The Big Sick: Leading the way to the future of comedy

Independent Cinema, Reviews

Awards Season is a complicated time of the year, and as much as we love it, we couldn’t do it all year round. And as a matter of fact, we all have mixed feelings about it, as it is impossible to come to an agreement on whether nominations and awards are fair, especially in an industry where publicity and studio power seem to have more weight than actual talent. With Oscar nominations just a few days away, it is a good time to remember one of this year’s biggest snubs: The Big Sick.


Comedies, especially romantic comedies with summer releases, are not the kind of movies that receive praise during Awards Season – except for the Best Comedy or Musical categories at the Golden Globes, which, for some unexpected reason, decided to snub The Big Sick. But leaving labels aside, we have to understand that The Big Sick is much more than a romantic comedy. The Big Sick, which was considered an Oscar contender until mid-October and grossed over 55 million dollars with a production budget of 5 million, goes beyond the “boy meets girl” storyline, as it tackles relatable, socially relevant topics in a “realistic” setting.

Based on the writers’ relationship – Emily V. Gordon and Kumail Nanjiani, who also plays the leading character – The Big Sick deals with the cultural differences of an interracial couple, which turn their lives upside down after one of them becomes ill. Just by this logline you can tell this is not about the all American white boy falling in love with the all American white girl and their conflict being their inability to realize their love for each other or a third person getting in between (or any of the other 615276351 possible combinations for a cliché romcom). In fact, these elements could perfectly be part of of a decent drama, and yet Gordon and Nanjiani turn their personal experience in what has been called one of the most personal, well-written, witty and overall funny movies of the season.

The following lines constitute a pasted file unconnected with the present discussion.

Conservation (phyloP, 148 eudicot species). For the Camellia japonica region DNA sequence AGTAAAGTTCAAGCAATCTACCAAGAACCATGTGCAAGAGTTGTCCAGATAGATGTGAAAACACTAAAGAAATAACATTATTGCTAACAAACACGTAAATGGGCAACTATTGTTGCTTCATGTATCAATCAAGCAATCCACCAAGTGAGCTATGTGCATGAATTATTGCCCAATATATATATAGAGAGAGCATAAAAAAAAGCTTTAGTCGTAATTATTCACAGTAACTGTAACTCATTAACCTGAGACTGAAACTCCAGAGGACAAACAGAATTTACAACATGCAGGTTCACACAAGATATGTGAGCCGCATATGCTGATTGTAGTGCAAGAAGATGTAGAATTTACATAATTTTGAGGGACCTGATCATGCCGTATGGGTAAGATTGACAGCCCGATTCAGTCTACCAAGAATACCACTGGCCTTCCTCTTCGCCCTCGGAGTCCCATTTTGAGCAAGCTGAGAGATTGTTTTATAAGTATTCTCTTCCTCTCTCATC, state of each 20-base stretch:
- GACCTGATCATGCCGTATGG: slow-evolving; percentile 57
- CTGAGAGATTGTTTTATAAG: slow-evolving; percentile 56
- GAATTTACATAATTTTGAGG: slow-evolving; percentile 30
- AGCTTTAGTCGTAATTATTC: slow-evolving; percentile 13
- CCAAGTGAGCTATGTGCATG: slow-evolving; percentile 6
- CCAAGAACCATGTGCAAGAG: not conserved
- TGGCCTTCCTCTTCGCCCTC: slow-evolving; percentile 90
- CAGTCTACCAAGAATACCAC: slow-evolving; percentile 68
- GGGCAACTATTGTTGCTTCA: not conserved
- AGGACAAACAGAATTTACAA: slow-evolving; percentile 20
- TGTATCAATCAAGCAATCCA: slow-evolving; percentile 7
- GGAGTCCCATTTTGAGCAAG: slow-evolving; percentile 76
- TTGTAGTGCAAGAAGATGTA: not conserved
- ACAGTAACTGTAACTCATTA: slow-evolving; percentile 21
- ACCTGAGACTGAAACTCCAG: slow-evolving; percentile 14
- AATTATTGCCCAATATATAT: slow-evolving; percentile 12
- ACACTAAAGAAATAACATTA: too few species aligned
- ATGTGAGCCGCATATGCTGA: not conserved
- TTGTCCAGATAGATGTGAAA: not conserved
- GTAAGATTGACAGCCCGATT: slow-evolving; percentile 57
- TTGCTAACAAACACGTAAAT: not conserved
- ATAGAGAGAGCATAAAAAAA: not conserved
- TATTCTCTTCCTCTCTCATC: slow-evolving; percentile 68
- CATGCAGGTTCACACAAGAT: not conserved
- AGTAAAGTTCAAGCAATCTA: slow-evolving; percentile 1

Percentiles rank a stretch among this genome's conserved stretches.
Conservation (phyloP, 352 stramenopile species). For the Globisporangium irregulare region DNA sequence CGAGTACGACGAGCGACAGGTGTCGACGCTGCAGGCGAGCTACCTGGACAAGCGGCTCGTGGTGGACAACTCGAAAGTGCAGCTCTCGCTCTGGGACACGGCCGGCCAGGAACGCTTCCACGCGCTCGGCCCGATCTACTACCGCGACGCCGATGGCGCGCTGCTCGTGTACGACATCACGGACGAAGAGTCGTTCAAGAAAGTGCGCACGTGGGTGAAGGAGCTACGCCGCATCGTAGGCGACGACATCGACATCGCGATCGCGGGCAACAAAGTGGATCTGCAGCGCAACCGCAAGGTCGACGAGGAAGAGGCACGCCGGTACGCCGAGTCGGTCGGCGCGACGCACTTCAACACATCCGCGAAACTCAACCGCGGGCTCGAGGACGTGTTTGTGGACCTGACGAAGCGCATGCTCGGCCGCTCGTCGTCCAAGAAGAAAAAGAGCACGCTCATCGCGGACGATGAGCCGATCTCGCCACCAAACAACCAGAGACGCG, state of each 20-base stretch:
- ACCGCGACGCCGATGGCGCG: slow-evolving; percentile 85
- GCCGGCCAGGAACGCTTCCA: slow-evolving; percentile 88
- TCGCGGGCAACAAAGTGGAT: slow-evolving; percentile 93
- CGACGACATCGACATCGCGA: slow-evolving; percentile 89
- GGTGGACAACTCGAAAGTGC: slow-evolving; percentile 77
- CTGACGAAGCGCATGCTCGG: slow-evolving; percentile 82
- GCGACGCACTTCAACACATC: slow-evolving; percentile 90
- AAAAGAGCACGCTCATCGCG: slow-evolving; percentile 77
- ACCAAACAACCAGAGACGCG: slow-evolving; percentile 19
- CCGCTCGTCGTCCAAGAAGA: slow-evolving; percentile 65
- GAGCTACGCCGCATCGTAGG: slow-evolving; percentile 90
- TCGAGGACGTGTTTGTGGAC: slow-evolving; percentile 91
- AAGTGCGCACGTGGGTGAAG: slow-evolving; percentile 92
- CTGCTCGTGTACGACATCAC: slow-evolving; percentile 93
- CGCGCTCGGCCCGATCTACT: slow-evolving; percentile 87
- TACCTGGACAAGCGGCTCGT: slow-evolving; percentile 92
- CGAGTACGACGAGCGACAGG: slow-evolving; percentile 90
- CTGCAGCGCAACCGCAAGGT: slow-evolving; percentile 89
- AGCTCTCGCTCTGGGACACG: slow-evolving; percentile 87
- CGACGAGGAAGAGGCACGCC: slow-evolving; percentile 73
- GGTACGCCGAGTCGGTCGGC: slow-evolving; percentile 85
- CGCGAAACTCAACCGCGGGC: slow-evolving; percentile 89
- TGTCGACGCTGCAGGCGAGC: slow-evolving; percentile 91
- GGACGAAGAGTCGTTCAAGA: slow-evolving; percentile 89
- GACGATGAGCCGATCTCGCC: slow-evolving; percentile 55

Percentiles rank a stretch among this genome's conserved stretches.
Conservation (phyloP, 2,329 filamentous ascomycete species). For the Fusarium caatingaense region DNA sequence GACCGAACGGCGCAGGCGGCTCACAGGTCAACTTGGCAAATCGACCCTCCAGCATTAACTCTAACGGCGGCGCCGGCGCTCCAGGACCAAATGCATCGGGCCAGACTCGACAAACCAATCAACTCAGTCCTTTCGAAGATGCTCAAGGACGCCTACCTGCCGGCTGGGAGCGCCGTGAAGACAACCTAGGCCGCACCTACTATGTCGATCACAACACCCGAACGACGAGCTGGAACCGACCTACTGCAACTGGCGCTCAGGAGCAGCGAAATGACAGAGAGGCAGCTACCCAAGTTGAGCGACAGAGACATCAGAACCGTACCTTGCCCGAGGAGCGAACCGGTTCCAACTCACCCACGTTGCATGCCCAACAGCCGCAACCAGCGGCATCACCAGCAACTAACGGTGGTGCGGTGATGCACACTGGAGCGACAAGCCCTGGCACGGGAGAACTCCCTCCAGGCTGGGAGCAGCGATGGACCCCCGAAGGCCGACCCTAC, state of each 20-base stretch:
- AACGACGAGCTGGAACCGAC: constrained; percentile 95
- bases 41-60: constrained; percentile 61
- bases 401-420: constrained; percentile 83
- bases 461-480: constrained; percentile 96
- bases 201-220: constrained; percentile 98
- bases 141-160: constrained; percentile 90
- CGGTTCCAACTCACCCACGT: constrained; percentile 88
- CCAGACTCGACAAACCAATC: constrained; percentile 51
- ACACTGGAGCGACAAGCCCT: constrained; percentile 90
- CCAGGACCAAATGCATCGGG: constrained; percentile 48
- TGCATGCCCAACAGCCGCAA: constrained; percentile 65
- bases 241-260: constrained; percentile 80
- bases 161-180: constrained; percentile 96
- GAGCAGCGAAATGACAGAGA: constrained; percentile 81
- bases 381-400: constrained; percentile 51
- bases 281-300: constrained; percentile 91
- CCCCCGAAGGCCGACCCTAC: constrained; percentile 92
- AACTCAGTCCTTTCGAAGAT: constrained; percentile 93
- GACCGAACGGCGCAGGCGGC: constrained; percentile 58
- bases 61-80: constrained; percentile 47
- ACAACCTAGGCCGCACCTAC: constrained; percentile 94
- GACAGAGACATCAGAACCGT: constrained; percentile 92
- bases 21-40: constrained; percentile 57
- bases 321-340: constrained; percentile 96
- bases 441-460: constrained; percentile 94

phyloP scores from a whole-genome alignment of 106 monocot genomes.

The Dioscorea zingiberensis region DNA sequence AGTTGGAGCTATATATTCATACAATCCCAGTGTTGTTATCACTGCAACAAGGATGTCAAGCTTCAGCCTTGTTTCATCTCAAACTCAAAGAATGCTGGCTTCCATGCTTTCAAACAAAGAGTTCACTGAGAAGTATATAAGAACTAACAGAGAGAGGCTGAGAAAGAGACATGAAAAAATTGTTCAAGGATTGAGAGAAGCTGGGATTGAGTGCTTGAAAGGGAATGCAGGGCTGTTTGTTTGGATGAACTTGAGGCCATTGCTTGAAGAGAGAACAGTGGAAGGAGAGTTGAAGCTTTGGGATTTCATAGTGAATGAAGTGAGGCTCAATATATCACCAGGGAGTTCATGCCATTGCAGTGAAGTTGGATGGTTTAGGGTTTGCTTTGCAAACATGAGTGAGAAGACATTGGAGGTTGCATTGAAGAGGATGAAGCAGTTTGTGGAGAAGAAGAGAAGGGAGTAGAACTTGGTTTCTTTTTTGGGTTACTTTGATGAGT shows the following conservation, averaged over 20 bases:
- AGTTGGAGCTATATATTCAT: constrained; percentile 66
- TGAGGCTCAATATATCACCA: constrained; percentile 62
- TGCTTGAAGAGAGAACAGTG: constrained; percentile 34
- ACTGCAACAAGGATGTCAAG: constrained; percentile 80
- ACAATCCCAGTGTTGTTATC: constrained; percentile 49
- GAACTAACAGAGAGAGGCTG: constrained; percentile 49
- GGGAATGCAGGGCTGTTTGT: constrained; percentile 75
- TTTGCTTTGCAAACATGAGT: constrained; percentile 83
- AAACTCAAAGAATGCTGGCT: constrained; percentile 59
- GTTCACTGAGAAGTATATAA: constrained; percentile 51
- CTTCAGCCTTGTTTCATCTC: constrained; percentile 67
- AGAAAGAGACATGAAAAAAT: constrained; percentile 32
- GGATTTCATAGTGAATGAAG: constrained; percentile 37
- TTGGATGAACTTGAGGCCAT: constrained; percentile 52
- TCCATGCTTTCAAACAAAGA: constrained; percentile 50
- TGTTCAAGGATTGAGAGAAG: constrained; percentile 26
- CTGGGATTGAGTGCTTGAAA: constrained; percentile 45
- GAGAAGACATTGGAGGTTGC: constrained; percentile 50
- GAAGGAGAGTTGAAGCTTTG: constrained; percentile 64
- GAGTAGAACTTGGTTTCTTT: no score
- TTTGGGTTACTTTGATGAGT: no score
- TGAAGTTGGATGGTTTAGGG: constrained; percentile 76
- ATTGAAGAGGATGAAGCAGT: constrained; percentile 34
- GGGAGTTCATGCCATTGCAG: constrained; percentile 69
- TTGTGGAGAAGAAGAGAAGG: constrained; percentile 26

The film is full of relatable moments that create a stronger bond with the audience than most comedies that fall for the typical clichés – how many people in their 20’s are able to afford a huge apartment in New York – in spite of a cultural subplot that we may not have lived firsthand: from Kumail’s day job as an Uber driver, to his annoying roommate, to the way a modern relationship evolves (yes, I know, every relationship is different, but it is refreshing to see our generation somehow reflected in the movies).

But the most important subject tackled in the movie, which is also what makes it more than a romcom, is the cultural shock between the United States and Pakistan. Kumail was born in Pakistan but moved to the US as a child, and like so many immigrant children, he does not feel Pakistani. And yet his family still embraces their culture, which obviously causes the major problem: Kumail is expected to be promised into an arranged marriage to a Pakistani woman, which makes his relationship with Emily impossible or at least unlikely, if he wants to keep his traditional family satisfied. Religion is at the center of the movie, but the writers make it funny without being disrespectful or repeating the same stereotypes comedies use time and time again.

On the other hand, Emily, a graduate student from North Carolina, lives a completely different life, especially when it comes to her relationship with her parents: she doesn’t have secrets with them and doesn’t have to keep a double life in order to remain part of the family.


All the lead performances are incredible : Nanjiani, Zoe Kazan, Ray Romano and, above all, Holly Hunter – who seemed like a sure bet in the Best Supporting Actress category – are able to create approachable, tridimensional characters that go beyond the screen. Like the rest of the picture, they simply feel relatable.

After being labeled as one of the most interesting romantic comedies of the decade, it seems surprising that The Big Sick was left out of one of the major awards show of the season, the Golden Globes, which makes us wonder if there will be a spot at the Oscars for this unconventional indie comedy. Perhaps its Best Performance by a Cast nomination at the Screen Actors Guild Award – where Oscar frontrunners such as The Shape of water, Call Me by Your Name or The Post were left out – is a sign. The answer, next Tuesday.

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